According to the Russian online trade statistics portal Ru-Stat.com, coal exports from Russia to Abkhazia in January 2013–September 2017 was very uneven, with peaks in July 2015 and July 2017 and the aggregate monetary volume reaching only USD332,000. However, from the Georgian government's perspective all trade with and business activities in Abkhazia are illegal. In fact, Abkhazia has been under a Georgian trade embargo and maritime blockade for years, though this has been haphazardly enforced due to the weakness of the Georgian state.
In 2005–09 there were a number of instances when the Georgian Coast Guard seized Turkish vessels sailing to and from Abkhazia with various cargo, including coal. This, in turn, led to periodic diplomatic tensions between Georgia and Turkey, which have not been resolved to date. The Turkish vessels typically sail from the ports of Istanbul, Trabzon and Samsun to Sochi in Russia and then turn off their transponders en route to make a detour in Abkhazia.
The incumbent Georgian government, which has been in power since 2012, is keen to avoid any problems with Turkey as it is considered a strategic partner. Turkey is among Georgia's top three trading partners, with Turkey's share of Georgia's foreign trade fluctuating between 13% and 17% in the recent years. This explains why there have not been any seizures of Turkish vessels engaged in trade with Abkhazia in the past several years.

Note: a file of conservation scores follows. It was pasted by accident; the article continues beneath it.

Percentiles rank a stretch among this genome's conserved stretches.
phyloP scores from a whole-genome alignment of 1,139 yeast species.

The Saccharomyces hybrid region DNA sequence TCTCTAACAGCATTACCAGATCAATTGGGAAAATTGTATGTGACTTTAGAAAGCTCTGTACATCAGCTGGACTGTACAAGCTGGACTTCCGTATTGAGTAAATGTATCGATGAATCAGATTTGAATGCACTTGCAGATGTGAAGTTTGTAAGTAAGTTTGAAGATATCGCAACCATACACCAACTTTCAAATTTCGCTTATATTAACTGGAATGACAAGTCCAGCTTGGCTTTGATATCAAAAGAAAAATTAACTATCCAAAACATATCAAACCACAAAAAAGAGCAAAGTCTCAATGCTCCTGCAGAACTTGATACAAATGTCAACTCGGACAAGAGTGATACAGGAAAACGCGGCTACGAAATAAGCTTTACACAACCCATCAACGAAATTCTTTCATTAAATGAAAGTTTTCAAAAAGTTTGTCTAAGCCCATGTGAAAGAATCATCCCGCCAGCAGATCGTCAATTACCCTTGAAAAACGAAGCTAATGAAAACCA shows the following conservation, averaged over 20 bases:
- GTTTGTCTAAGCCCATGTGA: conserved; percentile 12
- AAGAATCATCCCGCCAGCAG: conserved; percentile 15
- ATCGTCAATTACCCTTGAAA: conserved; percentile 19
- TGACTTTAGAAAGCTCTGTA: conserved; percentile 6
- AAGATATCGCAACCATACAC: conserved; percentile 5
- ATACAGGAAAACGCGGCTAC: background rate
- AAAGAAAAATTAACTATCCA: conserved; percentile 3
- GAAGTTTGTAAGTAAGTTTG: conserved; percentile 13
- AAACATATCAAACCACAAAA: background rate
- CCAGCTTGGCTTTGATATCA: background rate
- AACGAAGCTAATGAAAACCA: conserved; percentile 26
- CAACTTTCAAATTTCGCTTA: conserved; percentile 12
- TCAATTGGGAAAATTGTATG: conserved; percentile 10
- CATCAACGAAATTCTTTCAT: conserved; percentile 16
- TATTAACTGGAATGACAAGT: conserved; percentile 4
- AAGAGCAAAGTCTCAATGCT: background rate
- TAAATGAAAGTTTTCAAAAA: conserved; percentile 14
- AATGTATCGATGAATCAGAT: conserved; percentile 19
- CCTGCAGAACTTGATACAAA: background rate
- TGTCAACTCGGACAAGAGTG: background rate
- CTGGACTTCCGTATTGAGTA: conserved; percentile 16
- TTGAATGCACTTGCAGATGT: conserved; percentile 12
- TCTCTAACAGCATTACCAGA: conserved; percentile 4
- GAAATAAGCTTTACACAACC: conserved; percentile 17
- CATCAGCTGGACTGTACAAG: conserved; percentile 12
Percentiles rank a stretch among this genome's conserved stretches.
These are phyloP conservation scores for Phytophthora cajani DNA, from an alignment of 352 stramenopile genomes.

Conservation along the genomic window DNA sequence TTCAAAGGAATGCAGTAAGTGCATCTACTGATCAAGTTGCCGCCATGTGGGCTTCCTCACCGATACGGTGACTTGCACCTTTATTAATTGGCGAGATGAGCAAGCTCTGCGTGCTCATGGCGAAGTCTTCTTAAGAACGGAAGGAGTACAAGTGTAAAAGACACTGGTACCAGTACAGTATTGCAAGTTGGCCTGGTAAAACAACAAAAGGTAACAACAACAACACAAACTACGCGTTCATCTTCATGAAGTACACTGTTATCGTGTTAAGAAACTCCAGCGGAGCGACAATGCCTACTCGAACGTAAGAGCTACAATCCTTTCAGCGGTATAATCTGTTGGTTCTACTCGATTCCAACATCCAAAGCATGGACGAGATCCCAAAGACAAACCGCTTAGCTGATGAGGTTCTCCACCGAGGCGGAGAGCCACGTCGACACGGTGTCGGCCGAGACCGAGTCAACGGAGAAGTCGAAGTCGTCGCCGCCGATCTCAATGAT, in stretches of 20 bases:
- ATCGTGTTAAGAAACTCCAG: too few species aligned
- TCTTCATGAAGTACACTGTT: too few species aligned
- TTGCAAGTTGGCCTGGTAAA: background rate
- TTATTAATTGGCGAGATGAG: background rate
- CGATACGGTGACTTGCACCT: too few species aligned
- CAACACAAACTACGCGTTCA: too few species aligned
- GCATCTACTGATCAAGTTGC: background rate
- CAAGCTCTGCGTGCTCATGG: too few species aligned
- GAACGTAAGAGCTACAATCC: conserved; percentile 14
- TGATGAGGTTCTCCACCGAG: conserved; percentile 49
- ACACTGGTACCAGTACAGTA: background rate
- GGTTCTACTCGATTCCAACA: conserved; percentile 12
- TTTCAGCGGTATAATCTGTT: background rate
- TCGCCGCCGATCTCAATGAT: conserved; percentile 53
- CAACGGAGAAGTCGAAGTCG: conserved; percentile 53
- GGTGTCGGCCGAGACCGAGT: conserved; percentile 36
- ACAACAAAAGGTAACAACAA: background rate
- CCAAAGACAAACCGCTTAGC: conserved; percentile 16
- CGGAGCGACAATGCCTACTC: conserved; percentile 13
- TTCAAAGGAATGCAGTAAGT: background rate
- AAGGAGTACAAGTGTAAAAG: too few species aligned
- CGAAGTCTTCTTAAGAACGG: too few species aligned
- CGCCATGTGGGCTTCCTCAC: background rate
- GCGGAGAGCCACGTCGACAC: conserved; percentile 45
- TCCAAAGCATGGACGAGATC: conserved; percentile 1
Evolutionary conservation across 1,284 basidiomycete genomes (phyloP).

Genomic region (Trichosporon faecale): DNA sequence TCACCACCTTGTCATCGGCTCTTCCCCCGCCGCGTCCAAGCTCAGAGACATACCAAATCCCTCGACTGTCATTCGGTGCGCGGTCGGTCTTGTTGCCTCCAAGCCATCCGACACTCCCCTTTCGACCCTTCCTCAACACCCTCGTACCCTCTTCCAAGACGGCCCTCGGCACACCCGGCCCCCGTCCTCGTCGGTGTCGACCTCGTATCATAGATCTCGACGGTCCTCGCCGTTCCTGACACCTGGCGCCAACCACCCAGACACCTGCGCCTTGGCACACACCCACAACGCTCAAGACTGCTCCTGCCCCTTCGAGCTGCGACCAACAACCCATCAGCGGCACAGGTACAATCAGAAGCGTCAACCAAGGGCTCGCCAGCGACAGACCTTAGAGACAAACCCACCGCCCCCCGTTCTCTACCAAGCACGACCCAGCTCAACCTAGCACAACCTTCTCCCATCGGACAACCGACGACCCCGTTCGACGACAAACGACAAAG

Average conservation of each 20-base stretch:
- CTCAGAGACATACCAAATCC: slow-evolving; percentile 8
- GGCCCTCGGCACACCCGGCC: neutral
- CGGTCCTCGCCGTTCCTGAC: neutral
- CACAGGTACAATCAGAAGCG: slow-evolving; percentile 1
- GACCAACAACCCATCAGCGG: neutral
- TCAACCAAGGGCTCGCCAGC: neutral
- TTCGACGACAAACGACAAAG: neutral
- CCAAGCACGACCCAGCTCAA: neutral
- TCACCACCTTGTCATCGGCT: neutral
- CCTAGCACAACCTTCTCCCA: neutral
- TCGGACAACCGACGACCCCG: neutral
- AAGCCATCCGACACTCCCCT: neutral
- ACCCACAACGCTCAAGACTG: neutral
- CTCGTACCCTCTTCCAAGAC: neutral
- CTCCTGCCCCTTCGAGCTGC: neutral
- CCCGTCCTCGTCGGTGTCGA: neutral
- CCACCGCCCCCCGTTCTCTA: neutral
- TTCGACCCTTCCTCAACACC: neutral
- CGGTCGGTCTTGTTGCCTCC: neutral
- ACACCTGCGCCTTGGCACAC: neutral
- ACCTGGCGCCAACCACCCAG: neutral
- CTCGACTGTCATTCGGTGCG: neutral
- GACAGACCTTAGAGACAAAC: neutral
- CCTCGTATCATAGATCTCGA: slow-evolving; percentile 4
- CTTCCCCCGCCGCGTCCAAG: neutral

Outlook and implications
The Russian government has been facilitating the development of trade ties between the breakaway territories Moscow controls in Georgia and Ukraine. This is done to reduce their economic dependence on Russia with the view of eventually making them financially self-sufficient. Ever since Ukrainian authorities, under pressure from nationalist activists, severed all trade ties with LPR and DPR in early 2017, the search for external markets to export coal has intensified. In this context establishing a re-export channel via Abkhazia represents an optimal solution, but it is risky because it relies on Georgia's tacit acquiescence, which is far from assured at this point.
An important indicator to watch is whether the Georgian authorities will continue to turn a blind eye to the growing trade between Abkhazia and Turkey, which in 2013 reached USD600 million, according to unofficial estimates. Although neither Abkhazia nor Georgia's other breakaway region South Ossetia are subject to US sanctions at present, the Consolidated Appropriations Act, passed into law in 2017, prohibits the allocation of state funds for countries that have diplomatic relations with these separatist-controlled territories. If Georgia chooses to obstruct the coal trade via Abkhazia, the DPR and LPR illicit coal exports would probably decrease, and would partially be redirected via Russian ports.
Another indicator to watch will be if the Donbass separatist entities succeed in using Abkhazian ports to supply coal to Turkey, this would likely open new channels for further trade. Illicit exports of steel, chemicals and grains from DPR and LPR are likely to follow, providing the separatist entities with additional revenue streams. This would improve self-sufficiency of DPR and LPR and support their separatist ambitions further, making a peaceful resolution to the conflict in Donbass less likely in the three-year outlook. The breakaway Abkhazia is likely to benefit from transit fees and increased employment in the transportation sector. This would mean that de-facto Russian military occupation and political control of sections of Ukrainian and Georgian territories will continue in the medium term.